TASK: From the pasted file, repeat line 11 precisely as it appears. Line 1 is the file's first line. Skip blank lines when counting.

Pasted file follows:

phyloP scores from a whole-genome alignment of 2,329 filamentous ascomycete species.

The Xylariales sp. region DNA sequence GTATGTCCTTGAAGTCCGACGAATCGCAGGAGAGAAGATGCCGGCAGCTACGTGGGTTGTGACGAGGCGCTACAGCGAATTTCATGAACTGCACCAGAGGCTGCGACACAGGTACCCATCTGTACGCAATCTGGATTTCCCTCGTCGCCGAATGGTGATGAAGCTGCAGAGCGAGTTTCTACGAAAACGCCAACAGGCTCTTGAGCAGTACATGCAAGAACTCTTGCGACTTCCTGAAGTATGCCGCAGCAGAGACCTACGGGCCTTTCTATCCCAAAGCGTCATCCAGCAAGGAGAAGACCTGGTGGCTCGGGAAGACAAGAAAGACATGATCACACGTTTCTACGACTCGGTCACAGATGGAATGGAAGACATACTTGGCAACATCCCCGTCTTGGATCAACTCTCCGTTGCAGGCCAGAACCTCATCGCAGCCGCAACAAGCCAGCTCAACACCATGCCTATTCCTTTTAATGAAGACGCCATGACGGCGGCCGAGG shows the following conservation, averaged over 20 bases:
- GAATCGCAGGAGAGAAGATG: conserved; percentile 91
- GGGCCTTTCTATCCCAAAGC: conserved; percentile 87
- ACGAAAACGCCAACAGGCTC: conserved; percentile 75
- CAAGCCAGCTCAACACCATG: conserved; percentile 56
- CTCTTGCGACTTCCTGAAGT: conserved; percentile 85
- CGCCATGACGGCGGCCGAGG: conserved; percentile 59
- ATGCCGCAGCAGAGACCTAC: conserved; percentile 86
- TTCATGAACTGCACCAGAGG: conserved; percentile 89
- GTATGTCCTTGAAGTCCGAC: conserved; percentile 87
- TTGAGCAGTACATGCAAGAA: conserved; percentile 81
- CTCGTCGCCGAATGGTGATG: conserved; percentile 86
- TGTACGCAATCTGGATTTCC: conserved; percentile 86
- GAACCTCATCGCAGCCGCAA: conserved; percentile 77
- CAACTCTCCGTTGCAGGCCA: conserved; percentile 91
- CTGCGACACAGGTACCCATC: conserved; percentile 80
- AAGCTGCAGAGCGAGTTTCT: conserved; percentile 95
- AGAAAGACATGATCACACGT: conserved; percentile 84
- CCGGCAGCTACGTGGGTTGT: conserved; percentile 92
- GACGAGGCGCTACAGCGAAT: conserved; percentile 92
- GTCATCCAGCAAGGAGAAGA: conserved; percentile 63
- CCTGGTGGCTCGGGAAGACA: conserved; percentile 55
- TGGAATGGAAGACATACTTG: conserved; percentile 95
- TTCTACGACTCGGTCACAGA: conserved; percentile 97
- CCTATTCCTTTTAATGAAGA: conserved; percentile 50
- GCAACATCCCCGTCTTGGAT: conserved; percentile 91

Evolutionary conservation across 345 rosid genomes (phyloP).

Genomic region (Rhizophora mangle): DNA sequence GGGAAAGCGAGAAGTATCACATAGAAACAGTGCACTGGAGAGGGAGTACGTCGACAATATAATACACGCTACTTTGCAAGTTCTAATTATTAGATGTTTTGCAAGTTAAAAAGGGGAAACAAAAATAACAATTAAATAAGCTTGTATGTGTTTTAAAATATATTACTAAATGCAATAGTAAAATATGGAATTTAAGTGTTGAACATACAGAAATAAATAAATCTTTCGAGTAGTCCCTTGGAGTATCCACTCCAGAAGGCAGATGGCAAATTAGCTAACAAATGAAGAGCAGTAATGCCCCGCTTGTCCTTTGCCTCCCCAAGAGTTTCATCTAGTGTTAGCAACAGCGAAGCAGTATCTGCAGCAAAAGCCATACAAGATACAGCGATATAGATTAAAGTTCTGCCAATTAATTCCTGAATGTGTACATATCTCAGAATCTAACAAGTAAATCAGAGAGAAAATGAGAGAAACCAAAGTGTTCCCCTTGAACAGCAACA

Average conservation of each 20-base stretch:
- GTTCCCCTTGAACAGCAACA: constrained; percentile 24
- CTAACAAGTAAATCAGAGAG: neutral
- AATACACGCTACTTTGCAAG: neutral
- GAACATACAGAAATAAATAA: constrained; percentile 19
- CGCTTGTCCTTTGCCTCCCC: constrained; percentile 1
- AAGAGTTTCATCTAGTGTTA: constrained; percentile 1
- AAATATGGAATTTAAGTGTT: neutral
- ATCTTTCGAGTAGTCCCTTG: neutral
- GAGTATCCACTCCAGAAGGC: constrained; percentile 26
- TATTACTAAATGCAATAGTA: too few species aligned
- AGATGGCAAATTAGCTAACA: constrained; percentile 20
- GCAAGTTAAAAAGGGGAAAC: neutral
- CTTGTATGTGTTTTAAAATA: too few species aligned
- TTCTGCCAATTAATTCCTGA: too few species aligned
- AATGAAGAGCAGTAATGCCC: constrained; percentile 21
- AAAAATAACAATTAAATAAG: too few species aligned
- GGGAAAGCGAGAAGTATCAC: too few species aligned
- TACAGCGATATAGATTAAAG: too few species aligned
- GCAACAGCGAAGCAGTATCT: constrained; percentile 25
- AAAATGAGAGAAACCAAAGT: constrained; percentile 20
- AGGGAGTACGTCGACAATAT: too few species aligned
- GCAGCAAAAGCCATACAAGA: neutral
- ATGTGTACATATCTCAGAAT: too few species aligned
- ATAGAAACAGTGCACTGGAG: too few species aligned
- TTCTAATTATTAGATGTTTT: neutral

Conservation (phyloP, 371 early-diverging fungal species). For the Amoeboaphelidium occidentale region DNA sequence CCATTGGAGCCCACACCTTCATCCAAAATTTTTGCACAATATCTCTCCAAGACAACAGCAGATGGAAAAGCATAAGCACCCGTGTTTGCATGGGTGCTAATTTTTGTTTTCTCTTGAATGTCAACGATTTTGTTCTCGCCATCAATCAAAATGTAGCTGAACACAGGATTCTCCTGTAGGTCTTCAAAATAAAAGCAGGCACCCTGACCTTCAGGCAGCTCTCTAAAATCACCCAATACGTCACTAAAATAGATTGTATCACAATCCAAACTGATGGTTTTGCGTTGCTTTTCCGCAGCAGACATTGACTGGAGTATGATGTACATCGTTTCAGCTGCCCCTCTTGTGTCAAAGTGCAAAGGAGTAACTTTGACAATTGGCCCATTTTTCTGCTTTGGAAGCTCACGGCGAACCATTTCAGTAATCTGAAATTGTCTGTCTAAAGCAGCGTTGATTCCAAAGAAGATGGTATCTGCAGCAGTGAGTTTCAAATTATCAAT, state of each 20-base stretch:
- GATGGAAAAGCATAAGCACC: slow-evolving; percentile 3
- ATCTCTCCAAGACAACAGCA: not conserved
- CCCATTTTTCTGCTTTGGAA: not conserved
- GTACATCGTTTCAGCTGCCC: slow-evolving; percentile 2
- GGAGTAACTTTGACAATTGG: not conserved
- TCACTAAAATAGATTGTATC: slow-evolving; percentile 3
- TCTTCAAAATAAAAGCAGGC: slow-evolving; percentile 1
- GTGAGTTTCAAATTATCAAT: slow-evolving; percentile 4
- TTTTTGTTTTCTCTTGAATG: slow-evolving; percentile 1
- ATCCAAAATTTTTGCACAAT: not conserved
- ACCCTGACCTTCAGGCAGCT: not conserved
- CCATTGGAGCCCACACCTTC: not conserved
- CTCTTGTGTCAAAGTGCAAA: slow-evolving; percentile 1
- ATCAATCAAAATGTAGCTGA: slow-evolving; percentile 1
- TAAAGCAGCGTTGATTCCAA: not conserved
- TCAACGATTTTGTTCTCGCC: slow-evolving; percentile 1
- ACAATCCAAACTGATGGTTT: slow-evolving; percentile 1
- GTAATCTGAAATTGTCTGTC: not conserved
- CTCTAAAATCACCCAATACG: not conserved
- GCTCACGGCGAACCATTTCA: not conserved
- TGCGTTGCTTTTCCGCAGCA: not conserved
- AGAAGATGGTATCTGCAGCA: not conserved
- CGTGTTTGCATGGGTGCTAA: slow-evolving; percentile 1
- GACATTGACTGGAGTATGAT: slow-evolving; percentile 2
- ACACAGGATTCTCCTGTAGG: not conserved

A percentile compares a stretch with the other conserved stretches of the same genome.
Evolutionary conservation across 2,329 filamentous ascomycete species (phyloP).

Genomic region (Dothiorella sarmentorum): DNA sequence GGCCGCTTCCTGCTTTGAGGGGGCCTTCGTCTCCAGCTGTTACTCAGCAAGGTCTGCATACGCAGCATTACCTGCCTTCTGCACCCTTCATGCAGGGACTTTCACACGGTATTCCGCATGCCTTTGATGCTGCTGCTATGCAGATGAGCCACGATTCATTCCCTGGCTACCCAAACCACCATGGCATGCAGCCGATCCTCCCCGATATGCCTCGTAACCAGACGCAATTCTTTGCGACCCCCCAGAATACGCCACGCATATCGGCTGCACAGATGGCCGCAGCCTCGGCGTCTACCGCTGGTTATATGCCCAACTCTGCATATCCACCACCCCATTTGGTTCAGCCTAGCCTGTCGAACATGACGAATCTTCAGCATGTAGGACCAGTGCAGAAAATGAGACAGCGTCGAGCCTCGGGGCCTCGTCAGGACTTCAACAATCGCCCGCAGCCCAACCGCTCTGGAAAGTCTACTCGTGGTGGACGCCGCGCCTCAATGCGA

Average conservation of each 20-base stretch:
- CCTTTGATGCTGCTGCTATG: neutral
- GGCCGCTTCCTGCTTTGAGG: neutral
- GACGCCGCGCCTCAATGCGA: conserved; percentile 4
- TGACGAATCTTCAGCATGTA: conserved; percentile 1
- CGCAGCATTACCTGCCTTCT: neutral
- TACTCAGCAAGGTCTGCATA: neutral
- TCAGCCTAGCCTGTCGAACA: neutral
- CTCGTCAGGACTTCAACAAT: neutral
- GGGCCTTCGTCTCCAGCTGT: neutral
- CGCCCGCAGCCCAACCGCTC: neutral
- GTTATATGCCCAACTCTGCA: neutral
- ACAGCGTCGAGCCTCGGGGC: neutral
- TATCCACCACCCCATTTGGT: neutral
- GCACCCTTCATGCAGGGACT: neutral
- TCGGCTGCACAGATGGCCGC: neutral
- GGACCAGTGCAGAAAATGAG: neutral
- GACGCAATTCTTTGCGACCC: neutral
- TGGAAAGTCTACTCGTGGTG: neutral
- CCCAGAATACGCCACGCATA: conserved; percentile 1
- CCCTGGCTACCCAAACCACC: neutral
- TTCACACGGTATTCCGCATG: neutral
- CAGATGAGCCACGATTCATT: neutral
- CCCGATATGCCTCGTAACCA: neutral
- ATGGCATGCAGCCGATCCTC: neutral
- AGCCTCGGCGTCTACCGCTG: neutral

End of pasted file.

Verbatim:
- GTATGTCCTTGAAGTCCGAC: conserved; percentile 87